Red Chard

Organic<br />Red Chard
Cousin to the Beet

Red chard is a member of the beet family, which has always been heavily used in Mediterranean cooking. It has a delicate and slightly bitter taste, with stalk like stems and broad, crisp leaves. A real nutritional powerhouse - a 3 1/2oz serving of red chard has 130 percent of the recommended daily value of Vitamin A, and is an excellent source of vitamins K and C.

Nutrition Facts
Salinas, CA Huron, CA Oxnard, CA Yerington, NV Yuma, AZ

April — November
Salinas, CA

June — October
Yerington, NV

November — March
Yuma, AZ

Healthy & Delicious

Start preparing your red chard, making sure it gets thoroughly cleaned by submerging it in a water bath to rinse away any dirt. Both the leaves and stems of red chard are edible, but will need to be cooked for different amounts of time. The stems can take a little bit of additional time to cook, so it is best to start cooking them first, and then follow with the leaves. Using both the leaves and stems ensures that you have a wonderfully colorful dish. A nice note to remember; red chard tends to have a sweeter taste than the green chard.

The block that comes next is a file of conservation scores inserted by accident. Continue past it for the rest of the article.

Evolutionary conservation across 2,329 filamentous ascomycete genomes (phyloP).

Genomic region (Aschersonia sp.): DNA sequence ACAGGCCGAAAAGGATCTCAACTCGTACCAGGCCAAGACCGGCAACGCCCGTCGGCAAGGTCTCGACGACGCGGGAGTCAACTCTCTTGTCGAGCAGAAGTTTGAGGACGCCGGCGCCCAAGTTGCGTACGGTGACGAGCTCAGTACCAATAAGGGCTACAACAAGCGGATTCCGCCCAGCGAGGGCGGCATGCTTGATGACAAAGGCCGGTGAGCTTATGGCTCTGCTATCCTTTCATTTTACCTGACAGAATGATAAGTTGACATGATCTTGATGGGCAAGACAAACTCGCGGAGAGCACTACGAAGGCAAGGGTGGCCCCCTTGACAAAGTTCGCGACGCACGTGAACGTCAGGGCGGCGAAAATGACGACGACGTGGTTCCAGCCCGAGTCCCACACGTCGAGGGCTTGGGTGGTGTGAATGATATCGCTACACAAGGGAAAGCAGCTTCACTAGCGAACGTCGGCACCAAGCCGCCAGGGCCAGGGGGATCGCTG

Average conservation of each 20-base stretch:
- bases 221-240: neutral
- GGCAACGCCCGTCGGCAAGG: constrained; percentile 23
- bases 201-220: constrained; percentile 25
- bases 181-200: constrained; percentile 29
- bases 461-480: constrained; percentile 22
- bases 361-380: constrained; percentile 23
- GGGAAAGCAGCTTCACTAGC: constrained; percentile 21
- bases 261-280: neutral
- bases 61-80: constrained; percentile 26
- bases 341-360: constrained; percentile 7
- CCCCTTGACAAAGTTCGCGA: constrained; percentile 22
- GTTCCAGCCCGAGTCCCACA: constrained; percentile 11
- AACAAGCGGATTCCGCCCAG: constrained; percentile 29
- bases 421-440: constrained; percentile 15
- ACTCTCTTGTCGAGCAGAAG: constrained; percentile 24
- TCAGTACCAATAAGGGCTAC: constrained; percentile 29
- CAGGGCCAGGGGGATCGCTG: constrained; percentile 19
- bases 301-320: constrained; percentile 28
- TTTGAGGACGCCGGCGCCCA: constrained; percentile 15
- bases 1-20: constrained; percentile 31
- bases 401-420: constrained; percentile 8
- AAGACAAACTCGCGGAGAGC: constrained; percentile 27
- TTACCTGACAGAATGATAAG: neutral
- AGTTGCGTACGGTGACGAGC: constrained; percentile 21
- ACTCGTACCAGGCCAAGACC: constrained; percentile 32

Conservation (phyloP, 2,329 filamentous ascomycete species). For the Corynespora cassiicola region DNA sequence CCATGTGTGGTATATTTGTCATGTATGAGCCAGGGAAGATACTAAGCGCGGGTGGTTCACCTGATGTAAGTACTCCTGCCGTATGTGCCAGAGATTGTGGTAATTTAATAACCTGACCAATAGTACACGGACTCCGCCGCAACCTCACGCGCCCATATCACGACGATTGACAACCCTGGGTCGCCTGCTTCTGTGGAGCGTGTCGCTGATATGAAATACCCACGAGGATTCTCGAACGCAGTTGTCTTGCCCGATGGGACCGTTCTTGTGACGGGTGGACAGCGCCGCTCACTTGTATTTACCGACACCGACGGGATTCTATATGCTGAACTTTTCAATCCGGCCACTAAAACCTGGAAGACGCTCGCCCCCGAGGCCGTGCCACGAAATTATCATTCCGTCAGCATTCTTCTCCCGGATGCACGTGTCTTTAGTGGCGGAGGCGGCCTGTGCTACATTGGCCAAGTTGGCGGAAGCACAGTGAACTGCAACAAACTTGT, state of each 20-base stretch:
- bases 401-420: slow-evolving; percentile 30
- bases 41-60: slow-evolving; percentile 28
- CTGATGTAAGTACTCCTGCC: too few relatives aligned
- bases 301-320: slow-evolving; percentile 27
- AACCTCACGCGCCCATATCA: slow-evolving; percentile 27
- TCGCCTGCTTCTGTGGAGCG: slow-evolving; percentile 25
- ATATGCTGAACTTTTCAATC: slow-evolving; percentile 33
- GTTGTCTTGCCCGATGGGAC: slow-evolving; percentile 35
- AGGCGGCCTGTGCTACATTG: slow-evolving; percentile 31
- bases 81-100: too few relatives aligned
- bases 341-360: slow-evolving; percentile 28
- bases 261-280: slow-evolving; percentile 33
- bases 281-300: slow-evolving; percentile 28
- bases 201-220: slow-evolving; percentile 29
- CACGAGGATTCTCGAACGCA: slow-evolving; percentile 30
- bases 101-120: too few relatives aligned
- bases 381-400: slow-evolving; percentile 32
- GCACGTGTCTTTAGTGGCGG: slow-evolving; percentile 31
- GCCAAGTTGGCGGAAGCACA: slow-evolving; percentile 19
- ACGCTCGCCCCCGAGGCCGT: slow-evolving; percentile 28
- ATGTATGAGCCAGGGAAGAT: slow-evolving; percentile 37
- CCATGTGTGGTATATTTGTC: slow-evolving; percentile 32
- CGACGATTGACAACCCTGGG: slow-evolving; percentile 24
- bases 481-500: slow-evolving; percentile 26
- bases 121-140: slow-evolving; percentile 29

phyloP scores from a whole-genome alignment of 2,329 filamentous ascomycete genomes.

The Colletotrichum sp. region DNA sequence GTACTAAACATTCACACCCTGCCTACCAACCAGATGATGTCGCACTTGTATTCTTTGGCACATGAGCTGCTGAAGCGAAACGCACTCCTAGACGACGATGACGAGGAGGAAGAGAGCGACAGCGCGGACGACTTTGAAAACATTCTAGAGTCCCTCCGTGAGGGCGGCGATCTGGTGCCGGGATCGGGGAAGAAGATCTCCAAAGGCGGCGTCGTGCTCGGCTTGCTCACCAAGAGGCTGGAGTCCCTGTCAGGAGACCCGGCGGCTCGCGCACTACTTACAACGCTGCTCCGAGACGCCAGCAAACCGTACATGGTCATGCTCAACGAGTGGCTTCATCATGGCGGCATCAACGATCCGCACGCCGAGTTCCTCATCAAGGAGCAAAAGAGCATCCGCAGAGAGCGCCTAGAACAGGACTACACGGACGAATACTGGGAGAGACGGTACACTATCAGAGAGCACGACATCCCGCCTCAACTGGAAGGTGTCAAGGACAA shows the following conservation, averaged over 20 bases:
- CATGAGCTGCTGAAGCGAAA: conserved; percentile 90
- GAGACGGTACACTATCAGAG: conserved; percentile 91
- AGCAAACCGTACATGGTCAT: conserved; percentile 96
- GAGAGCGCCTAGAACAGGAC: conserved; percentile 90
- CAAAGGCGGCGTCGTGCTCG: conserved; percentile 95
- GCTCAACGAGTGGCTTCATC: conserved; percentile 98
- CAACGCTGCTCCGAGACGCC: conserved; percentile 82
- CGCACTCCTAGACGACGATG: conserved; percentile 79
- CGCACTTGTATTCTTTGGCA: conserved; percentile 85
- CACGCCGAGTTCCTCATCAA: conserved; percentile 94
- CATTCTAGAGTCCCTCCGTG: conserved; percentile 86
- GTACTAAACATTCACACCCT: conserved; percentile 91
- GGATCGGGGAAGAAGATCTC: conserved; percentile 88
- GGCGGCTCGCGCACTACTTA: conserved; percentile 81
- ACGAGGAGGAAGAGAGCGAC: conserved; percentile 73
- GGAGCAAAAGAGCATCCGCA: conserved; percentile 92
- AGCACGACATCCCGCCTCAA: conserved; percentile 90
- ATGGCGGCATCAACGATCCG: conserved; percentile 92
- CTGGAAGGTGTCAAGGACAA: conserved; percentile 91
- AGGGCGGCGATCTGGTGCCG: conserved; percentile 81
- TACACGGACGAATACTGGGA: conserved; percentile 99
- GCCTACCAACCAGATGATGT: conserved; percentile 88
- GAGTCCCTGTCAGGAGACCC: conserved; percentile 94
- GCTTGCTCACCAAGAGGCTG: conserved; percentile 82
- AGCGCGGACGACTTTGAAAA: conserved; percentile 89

Red Chard with Caramelized Onions & Olives30 min prep
Sauteed Red Chard with Cannellini Beans20 min prep
Red Chard & Apples30 min prep

Handling Tips
Leaves First, Stems Second

Look for crisp stalks and firm, crinkly green leaves without spots or holes. The smaller the leaves, the sweeter their taste tends to be, with larger leaves sometimes becoming a bit chewy. Refrigerate red chard unwashed in the vegetable compartment for up to three days. You should not boil red chard because it can remove the flavor, but instead you should steam the vegetable. You can cook the outer leaves of the red chard as you would greens, such as collard greens or mustard, and the colorful stems of the chard can be cooked like asparagus.